Yamina faction chair quits coalition increasing odds for new elections

June 14, 2022 by Gil Tanenbaum - TPS
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Coalition MK and the leader of that party’s faction in the Knesset, Nir Orbach, has announced his intention to withdraw as a member of Israel’s current coalition government.

Nir Orbach, Director General of The Jewish Home party, during Yamina party event on elections night, Sep 18, 2019. Photo by Ehud Amiton/TPS

This marks just the latest in a number of such defections made by MKs from coalition parties,

Orbach said that he informed Prime Minister Naftali Bennett Monday morning, “in the current state of affairs – I am not part of the coalition.”

In a statement he released, Orbach explained his reasons for doing so, saying, “After a week of meetings with the Prime Minister and other parties, I came to the conclusion that the coalition could not continue to exist in its current conduct.”

Orbach is also bothered by his party – an ostensibly right-wing party – sitting on a coalition government with the left-wing Meretz and Labor parties and supported from the outside by the Arab Ra’am Party.

Support from Arab parties, including the more extreme Joint Arab List, to keep the coalition government in office was cited by Orbach as one of his reasons for quitting. In his statement, Orbach declared, “I will not allow the government to rely on the joint list. Unfortunately, we are on the verge of a slippery slope that could lead us there.”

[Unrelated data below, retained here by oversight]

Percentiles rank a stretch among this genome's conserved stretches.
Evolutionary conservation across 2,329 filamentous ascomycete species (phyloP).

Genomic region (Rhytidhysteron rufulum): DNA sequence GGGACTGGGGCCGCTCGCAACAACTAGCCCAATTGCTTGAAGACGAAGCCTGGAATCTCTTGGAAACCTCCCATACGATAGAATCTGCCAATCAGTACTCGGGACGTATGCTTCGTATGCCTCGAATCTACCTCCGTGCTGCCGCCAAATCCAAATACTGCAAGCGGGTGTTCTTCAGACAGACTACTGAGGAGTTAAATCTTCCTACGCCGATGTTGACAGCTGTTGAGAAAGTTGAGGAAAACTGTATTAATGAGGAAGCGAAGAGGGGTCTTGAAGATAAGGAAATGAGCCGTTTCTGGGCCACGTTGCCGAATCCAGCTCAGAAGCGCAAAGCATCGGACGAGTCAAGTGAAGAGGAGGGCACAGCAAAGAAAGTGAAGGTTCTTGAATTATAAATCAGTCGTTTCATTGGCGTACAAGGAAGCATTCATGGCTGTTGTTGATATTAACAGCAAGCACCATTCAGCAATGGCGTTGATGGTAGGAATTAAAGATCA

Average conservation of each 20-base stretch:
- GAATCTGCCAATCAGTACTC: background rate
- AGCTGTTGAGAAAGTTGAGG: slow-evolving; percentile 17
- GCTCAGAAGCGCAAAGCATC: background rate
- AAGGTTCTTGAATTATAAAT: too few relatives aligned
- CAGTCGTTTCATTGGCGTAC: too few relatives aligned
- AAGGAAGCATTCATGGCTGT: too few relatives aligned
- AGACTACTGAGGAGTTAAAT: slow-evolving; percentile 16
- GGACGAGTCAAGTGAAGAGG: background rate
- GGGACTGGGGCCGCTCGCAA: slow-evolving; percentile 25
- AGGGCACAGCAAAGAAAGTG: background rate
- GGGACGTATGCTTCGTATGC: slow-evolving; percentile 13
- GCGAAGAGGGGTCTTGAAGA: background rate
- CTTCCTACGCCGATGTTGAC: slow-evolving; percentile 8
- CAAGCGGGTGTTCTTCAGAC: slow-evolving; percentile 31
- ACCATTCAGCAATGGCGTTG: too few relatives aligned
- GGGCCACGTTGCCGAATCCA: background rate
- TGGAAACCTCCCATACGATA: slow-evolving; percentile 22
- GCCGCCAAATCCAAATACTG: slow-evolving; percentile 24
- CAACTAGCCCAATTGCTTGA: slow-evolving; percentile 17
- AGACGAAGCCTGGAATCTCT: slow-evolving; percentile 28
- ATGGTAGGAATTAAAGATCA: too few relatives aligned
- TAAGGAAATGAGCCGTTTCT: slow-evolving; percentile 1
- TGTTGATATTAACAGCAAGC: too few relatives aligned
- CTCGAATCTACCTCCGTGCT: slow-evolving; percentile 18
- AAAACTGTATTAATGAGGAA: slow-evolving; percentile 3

He also said that “extremist and anti-Zionist elements such as [Arab] MKs Ghanaim and Zoabi took the coalition in problematic directions, and used it as their hostage.”

Acknowledging that a year ago, he agreed with his coalition partners on the overriding need for putting a final end to Benjamin Netanyahu’s rule after 13 years in a row, Orbach added that he “believed that it was possible and necessary to get Israel out of the spin, we formed a coalition based on very clear guidelines, both at the ideological level and at the executive level.”

“Unfortunately, the coalition today is not fulfilling its mission,” he added.

This move could not come at a worse time for Prime Minister Naftali Bennett’s ruling coalition. It recently lost the support of a number of its member MKs in crucial Knesset votes. For example just last week, Rinawie Zoabi, an Arab MK from the left-wing coalition partner Meretz Party, voted against a bill crucial to the government. The coalition lost that vote.

And on Sunday Zoabi said that she is not sure that she will be able to support the coalition in the future.

Nir Orbach’s defection follows his Yamina Party colleague Idit Silman, who resigned recently as the chair of the entire coalition in the Knesset. She did so over objections to what Silman said were government actions hurting the Jewish character of Israel, such as serving non-kosher for Passover food in hospitals.

In that way Silman and Orbach, who are both orthodox and identify with Israel’s National religious community, are insisting on adhering to the political roots of the Yamina Party. Yamina was formed out of the remnants of Israel’s long-time National Religious Party in coalition with several right-wing parties.